Introduction: Ipod Mini Ghetto Headphone Repair

My ipod mini headphone socket had gotten so worn and loose that none of my cables fit snugly any more. This caused an annoying crackle if I dared even breathe near it and at its worst, would activate the pause action. Since I am too tight to pay for a replacement part, pne which would wear out in the same way anyway, I decided to ghetto fix it.

Since I use a ghetto headphone amp with my ipod, I only need a 3.5 mm jack to come out of my ipod and plug into the amp. If you want your headphones to plug straight into your ipod then you'll also need a female to female 3.5 mm stereo adapter.

WARNING! You are about to void your ipod's warranty. I accept no liability for damages caused in following this instructable.

Step 1: Requirements

1) One pair of cheap (preferable free) headphones to butcher.
2) One pair of broken headphones to steal the jack from.
3) Fine tipped soldering iron.
4) Thin, rosin cored electronics solder (optional).
5) A steady hand (mandatory).
6) Multimeter (optional).
7) Nail varnish (optional).
8) Small round file (optional).
9) 3.5mm female to female stereo adapter (optional).

Step 2: The Headphone Daughterboard

Now, this is not an instructable about how to disassemble the ipod so I assume you can do that yourself. Just be careful of the trackpad's ribbon cable and be gentle when you lift the headphone socket from the main board.

I used a multimeter to work out which solder joints were Ground, Left and Right connections. Using a set of permanent fineliners, I colour coded each of them so I would not forget which was which.

See the picture for the solder points to use.

Step 3: Headphone Butchery

Carefully open the headphones so you can get to the tiny speakers inside. It is very important not to damage or scrape the tiny wires inside.

This is because the very ends of the wires have already been "tinned" and soldered at the factory. Experience tells that trying to solder cut headphone wire of the cheap variety is difficult at best because it is not already "tinned" and shrugs off the solder, causing a bad connection. You can get around this by etching the varnish off the wire but it's easiest to use what has been provided here, and that is nice shiny soldered ends of the wires.

Use your soldering iron to melt the solder and lift the wires from the headphones. Don't worry about damaging the headphones themselves, it is only the wire that we want. The wire needs to be undamaged from the very tips to the headphone jack, so just be craeful not to burn it accidentally with the soldering iron.

Step 4: Solder, Solder.

Now, this is the hard part. Very very carefully, solder the appropriate wires to the solder points on the underside of the ipod's duff headphone jack. Aren't you glad those wires are tinned, now? You can use the optional rosin cored solder to add a bit of renewed shine to your wires or solder joints.

Be very careful not to slip and hit those ever so tiny components to the right with the hot soldering iron. If you do then it's probably game over - you'll need to buy a replacement headphone daughterboard after all.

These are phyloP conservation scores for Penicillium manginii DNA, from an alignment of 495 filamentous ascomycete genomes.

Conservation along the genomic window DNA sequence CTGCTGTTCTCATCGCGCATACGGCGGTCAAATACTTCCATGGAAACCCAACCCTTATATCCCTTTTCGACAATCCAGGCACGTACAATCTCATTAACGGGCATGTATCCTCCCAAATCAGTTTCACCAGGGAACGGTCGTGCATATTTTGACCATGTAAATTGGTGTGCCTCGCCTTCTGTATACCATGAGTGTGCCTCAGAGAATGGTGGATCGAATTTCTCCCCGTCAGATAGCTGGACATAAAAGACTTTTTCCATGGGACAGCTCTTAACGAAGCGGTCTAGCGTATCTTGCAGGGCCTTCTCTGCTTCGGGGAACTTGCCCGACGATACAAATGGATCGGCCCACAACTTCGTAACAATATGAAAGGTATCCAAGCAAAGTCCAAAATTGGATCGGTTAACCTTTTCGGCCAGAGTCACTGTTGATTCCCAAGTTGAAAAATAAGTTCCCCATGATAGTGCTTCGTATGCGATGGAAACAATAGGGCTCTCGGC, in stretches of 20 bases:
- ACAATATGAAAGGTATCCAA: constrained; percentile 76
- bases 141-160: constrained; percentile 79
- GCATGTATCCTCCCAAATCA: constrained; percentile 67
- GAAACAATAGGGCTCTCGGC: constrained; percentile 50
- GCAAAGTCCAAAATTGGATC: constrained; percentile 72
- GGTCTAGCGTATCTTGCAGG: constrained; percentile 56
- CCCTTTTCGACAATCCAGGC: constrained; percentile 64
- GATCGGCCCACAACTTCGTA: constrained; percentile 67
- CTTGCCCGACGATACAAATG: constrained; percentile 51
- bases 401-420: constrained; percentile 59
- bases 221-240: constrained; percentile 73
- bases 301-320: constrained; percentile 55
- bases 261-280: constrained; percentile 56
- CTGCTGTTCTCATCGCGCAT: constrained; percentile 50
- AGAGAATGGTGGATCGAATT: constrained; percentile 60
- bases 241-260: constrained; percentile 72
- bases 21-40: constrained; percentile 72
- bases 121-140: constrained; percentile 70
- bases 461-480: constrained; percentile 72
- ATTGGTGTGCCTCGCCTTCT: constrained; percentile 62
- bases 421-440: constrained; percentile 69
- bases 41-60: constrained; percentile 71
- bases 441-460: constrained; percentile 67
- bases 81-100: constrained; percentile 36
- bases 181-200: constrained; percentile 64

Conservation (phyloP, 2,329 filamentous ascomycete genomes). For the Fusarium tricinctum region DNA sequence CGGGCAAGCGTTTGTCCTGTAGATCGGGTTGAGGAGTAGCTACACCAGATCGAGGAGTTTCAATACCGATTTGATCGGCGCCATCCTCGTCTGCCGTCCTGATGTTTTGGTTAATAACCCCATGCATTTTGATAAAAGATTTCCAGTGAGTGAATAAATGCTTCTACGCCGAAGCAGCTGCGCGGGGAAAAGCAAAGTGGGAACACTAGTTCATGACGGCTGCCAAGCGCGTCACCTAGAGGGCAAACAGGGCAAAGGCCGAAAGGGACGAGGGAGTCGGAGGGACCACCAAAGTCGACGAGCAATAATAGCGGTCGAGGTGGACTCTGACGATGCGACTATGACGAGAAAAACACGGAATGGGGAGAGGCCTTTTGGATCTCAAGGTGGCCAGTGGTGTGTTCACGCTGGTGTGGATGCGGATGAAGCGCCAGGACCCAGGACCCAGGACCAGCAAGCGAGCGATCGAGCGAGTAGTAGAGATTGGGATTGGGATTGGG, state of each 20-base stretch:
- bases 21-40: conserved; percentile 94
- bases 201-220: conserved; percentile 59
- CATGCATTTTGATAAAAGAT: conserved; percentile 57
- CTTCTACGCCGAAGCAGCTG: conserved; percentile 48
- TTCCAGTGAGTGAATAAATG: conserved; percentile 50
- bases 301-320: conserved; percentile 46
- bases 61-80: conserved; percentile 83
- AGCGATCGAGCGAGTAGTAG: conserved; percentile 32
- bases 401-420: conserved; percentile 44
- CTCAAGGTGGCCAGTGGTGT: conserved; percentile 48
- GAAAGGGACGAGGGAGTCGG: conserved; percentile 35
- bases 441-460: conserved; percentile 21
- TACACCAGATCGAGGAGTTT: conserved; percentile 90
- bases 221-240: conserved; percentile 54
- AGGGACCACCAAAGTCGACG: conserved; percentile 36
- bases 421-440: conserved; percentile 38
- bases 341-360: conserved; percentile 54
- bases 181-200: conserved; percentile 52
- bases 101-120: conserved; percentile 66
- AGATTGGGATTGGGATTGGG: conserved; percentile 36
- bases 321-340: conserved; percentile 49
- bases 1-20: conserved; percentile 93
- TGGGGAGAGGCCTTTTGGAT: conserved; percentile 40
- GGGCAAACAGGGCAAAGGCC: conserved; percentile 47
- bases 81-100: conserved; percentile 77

Lastly, you must resist the temptation to remove the headphone jack from the daughterboard. This will become clear later on when you try to use your ghetto fixed ipod later.

The metal bracket that holds the daughterboard has a handy motch in it on this side, so knot the headphone cable and lay it, knot innermost, in this notch. I found it conveniet to knot the wire after soldering, so I could get the wire length right, but you might want to knot it first so that you do not put too much strain on the solder joints, which might possibly break them. You can always loosen and adjust the knot after soldering.

If you're as paranoid as me, you'll check continuity with a multimeter, and then when you are happy your soldering was perfect, give each of your solder jobs a dab of nail varnish to insulate them from anything they might rub against inside the ipod.

Step 5: Reassembly and Pumpin' Beats!

Reassemble your ipod, making sure not to put strain on your new wires, and keeping the knot inside the ipod. it should fit, unless you used very thick, high quality heaphone wires - in which case why were they free and why did you cut them up? If they're beefy then they probably don't need strain relief and you can undo the knot.

The plastic top that holds the "hold" switch can either be left off, for the complete ghetto look, or you can use a small round file to carve a corresponding notch into it.

Now, if you plug this into anything and try playing any tunes, you mightl notice a very odd echo effect, buzzing, bad bass response, or most probably silence. This is because the ipod has damn annoying circuitry that detects when a cable is plugged in the socket. This is why my ghetto fix requires the headphone socket to be left in situ and also a pair of broken headphones. If it's not broken off already like mine was, snip the jack off of the donor broken headphones and insert it into the headphone socket of your ipod. Now it thinks there's a pair of headphones plugged in, it will play your tunes properly.

Plug it into a decent amp, turn up the volume and hit play!